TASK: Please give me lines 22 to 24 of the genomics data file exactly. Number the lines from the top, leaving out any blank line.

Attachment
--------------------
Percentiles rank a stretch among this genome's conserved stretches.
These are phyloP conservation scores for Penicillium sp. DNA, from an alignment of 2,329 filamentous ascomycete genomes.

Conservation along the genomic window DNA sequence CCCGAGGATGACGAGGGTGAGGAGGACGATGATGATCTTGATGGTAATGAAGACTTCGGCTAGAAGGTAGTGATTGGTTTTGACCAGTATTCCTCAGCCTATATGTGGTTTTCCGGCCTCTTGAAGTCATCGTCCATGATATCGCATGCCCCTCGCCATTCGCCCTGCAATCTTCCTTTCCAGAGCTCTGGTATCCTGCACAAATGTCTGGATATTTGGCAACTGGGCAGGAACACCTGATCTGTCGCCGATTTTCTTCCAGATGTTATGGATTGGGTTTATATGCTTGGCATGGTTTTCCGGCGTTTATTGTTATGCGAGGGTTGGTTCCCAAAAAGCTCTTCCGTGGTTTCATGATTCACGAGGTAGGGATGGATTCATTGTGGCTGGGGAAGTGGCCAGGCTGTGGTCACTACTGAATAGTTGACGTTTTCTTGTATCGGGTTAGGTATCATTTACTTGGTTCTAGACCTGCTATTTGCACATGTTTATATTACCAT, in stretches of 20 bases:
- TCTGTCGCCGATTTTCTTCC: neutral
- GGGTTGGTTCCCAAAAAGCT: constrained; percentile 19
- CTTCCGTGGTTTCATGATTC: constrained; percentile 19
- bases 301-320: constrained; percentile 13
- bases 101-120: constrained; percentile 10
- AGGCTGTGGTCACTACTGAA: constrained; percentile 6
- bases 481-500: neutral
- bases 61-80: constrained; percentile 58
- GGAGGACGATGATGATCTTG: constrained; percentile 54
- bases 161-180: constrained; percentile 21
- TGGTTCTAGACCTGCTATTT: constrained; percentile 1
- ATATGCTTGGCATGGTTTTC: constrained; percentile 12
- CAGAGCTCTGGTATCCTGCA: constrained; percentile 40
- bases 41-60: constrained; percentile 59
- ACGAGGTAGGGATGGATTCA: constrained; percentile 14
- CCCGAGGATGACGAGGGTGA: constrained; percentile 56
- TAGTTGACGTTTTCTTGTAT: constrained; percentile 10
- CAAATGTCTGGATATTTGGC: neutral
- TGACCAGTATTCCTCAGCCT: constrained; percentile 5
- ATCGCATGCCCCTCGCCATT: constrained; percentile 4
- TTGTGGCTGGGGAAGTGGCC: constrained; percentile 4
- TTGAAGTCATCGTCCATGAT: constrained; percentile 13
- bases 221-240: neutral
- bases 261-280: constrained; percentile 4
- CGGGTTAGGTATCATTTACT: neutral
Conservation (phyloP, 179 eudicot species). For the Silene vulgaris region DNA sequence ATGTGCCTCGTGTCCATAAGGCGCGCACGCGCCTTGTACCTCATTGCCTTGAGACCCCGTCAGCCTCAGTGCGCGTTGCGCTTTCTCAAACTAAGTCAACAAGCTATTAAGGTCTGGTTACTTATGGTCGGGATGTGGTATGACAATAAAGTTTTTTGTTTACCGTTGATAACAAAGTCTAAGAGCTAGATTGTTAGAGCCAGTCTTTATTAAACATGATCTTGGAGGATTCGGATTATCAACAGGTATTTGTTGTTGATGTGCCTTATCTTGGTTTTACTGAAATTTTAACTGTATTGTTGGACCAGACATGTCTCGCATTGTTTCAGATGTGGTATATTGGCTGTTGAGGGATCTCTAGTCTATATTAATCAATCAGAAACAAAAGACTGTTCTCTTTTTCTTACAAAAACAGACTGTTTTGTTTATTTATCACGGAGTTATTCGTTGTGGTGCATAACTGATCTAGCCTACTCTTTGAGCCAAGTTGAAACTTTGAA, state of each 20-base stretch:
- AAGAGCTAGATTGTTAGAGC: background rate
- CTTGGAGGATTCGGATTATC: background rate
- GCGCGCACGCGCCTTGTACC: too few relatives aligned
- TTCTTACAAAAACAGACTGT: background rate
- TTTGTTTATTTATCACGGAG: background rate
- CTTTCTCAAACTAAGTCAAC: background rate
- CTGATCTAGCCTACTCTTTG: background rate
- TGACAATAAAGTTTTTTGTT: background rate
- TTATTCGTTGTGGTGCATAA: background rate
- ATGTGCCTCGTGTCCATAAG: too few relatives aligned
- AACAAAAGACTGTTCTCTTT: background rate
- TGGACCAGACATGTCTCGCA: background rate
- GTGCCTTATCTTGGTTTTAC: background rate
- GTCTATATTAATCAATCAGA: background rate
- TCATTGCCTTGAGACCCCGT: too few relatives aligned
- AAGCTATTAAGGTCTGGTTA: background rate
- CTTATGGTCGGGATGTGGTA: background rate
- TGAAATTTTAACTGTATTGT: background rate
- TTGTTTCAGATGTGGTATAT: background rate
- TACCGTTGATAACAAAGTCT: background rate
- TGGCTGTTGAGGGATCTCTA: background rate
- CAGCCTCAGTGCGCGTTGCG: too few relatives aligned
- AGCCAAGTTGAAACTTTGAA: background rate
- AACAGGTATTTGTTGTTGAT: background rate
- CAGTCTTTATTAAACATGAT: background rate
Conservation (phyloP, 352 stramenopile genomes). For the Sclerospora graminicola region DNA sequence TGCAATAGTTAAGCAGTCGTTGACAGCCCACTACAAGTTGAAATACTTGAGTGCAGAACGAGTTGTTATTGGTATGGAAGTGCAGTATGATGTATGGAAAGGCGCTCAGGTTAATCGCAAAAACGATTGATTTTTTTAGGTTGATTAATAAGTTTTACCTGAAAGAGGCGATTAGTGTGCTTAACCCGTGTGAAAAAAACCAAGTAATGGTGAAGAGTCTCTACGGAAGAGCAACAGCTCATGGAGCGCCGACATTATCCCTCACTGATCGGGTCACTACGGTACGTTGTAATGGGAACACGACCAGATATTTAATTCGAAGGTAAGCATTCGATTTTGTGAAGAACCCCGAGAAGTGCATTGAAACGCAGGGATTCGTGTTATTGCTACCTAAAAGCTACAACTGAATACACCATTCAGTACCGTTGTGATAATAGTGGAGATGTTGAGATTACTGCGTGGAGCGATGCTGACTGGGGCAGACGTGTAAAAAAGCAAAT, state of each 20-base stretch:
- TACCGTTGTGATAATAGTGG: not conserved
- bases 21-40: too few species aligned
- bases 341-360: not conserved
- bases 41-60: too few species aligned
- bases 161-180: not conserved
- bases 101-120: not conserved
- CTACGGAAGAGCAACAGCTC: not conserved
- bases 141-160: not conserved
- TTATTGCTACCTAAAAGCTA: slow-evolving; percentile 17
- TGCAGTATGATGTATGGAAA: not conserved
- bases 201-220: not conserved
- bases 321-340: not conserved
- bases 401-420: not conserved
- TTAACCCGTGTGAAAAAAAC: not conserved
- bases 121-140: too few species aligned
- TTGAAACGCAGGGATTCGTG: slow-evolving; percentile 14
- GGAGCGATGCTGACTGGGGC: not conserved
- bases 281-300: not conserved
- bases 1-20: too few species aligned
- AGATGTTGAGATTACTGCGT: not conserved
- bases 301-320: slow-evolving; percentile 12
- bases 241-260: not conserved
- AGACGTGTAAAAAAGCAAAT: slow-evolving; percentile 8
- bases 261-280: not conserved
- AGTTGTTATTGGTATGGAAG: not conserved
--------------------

- TGACCAGTATTCCTCAGCCT: constrained; percentile 5
- ATCGCATGCCCCTCGCCATT: constrained; percentile 4
- TTGTGGCTGGGGAAGTGGCC: constrained; percentile 4